Haloumi & Frappés: A Foodie Tour of Cyprus
Julie Gregson writes on travel and lifestyle for several websites but has a special interest in reviewing local food and restaurants in the Mediterranean. IMAGE CREDIT: The-Luxelife.com
For a country as small as Cyprus (it’s about 1/26th the size of the UK), it certainly has a lot of delicious local flavour. When you think of this gorgeous Mediterranean island, endless white beaches may be the first images that come to mind – but the best way to get a taste of the ‘real’ Cyprus is to enjoy traditional Cypriot cuisine.
From large and lengthy family dinners (that start at around 9pm) to delicious takeaway and a constant supply of fresh pastries, there’s plenty to keep your tastebuds interested in this land of forever sun. So, even if you’re just visiting the island nation for the beach resorts on your annual holiday, be sure to grab a taste of everything on offer! Here are just a few delicious items to look out for:
This rubbery, salty goat’s cheese, native to Cyprus, is perhaps the island’s most famous export. Haloumi is cooked (avoid eating it in the ‘raw’ – not nearly as good) by frying on a hot skillet. You can eat haloumi on salad, in a pita sandwich or in a wrap like a falafel. It’s on the menu of every small takeaway/kebab shop, so you won’t miss it.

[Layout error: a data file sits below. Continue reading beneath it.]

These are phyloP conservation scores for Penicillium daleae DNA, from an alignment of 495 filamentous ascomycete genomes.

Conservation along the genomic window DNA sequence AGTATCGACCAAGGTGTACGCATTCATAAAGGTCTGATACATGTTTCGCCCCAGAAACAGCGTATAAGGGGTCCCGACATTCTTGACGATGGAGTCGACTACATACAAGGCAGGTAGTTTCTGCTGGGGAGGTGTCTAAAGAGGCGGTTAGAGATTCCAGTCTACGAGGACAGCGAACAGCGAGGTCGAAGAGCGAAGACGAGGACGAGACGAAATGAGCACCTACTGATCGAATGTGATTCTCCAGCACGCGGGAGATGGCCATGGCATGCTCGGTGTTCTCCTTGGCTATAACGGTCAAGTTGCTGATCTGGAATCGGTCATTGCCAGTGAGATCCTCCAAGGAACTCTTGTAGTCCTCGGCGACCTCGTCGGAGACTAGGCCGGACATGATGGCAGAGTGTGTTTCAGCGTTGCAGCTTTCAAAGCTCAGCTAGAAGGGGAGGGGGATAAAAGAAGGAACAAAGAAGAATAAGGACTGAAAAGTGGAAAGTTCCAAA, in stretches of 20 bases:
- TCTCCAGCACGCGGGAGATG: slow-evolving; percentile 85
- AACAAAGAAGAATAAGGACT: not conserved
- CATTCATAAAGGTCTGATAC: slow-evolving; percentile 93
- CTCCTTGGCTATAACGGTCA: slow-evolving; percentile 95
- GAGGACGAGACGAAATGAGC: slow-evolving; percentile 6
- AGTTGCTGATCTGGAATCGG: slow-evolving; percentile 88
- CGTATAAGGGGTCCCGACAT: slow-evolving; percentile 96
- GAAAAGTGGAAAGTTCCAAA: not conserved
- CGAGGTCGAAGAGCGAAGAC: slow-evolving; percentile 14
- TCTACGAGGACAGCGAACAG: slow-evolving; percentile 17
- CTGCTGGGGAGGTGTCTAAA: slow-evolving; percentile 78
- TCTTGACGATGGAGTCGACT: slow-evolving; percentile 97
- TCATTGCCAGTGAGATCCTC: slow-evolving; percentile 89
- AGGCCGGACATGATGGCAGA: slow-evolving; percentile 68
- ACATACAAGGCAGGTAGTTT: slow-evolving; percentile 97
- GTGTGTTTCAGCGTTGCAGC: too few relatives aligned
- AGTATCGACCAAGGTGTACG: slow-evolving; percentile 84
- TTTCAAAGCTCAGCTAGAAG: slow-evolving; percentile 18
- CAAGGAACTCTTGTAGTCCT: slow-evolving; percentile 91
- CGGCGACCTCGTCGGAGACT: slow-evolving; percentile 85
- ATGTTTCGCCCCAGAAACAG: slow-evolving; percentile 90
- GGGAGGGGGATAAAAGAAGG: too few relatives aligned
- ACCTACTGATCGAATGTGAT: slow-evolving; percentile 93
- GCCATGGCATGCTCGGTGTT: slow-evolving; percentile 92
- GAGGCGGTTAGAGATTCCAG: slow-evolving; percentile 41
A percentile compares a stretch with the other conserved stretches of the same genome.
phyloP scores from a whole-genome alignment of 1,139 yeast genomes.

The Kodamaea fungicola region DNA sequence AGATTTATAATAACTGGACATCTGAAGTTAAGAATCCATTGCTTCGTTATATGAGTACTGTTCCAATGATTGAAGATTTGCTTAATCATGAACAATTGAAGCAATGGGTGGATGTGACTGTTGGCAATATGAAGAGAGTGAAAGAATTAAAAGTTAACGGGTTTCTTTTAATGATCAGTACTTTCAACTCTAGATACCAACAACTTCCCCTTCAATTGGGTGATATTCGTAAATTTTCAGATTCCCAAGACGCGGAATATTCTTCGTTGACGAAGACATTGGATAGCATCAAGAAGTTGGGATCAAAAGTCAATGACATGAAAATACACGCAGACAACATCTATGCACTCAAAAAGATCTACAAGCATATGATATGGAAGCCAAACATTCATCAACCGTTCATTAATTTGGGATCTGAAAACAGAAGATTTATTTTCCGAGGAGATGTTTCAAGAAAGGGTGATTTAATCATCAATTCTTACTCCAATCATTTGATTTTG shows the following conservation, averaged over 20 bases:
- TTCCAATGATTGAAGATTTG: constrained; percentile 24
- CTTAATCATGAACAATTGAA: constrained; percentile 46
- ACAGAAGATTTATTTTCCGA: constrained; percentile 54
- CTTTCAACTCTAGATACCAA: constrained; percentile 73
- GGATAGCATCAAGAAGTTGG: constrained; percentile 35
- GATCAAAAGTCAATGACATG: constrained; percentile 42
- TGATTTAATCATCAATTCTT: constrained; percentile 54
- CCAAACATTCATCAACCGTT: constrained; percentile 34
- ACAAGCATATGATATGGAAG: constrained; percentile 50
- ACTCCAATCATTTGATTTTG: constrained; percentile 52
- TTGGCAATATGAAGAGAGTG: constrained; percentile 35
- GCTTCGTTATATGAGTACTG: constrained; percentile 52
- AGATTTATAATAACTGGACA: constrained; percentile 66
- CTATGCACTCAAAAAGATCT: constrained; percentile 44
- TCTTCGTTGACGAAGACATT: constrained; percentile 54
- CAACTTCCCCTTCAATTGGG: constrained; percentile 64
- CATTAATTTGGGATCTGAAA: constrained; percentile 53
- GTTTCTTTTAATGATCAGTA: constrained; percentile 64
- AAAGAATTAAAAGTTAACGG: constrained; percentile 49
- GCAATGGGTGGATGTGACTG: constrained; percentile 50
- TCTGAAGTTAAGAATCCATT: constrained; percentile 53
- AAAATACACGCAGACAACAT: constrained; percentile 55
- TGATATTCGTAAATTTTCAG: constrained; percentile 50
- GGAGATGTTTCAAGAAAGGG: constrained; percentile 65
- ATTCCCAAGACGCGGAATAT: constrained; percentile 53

The rich, succulent cheese is nice and crispy at first, then wonderfully chewy and surprisingly filling. Whilst Cypriot cuisine is typically meat-heavy, vegetarians can rest assured that they always have a friend in haloumi.
Fresh fruit and veg
It’s not quite fair to call ‘fresh produce’ a local delicacy, considering oranges, lemons, artichokes and bright purple aubergines (Vazania) weren’t ‘invented’ in Cyprus. However, the fruit and vegetables that form colourful mosaics on the market stands are all locally grown and as fresh as it gets.
Every sunny country has its own barbeque tradition, and Cyprus is no exception. For Cypriots, barbeque means cooking ‘souvla’, large cuts of meat (often lamb) roasted slowly on a spit over charcoals. This local tradition is the perfect way to enjoy a sunny Cyprus afternoon.
For a relatively laid-back country, where shops are closed Wednesday afternoons and Sundays remain a work-free family day, it’s amazing that the 24-hour bakery industry is thriving. When in Cyprus, if you feel peckish late at night, simply head to the nearest ‘Zorbas’ – a local chain of bakeries open 24 hours a day.
Ouzo & Frappés
If you could sum up Cyprus with just two beverages, you’d have to pick ouzo and frappés. Ouzo is the local spirit: an aniseed apéritif that you either love or love to hate. In the daytime, however, you’ll find Cypriots sipping ‘frappés’ at pavement cafes. This blended, iced coffee drink, made with instant coffee, isn’t to everyone’s taste – but a visit to Cyprus isn’t complete without giving it a go.
Cyprus is a nation that loves to eat, and it would be impossible to fit everything into just one blog post. From fresh calamari to moussaka, sheftalia (Cypriot sausage) and koupepia (stuffed grape leaves), the list could go on and on. Tavernas in rural villages and by the coast are the best places to head for authentic cuisine, with seaside settlements of Larnaca and Paphos providing some top-class fish eateries.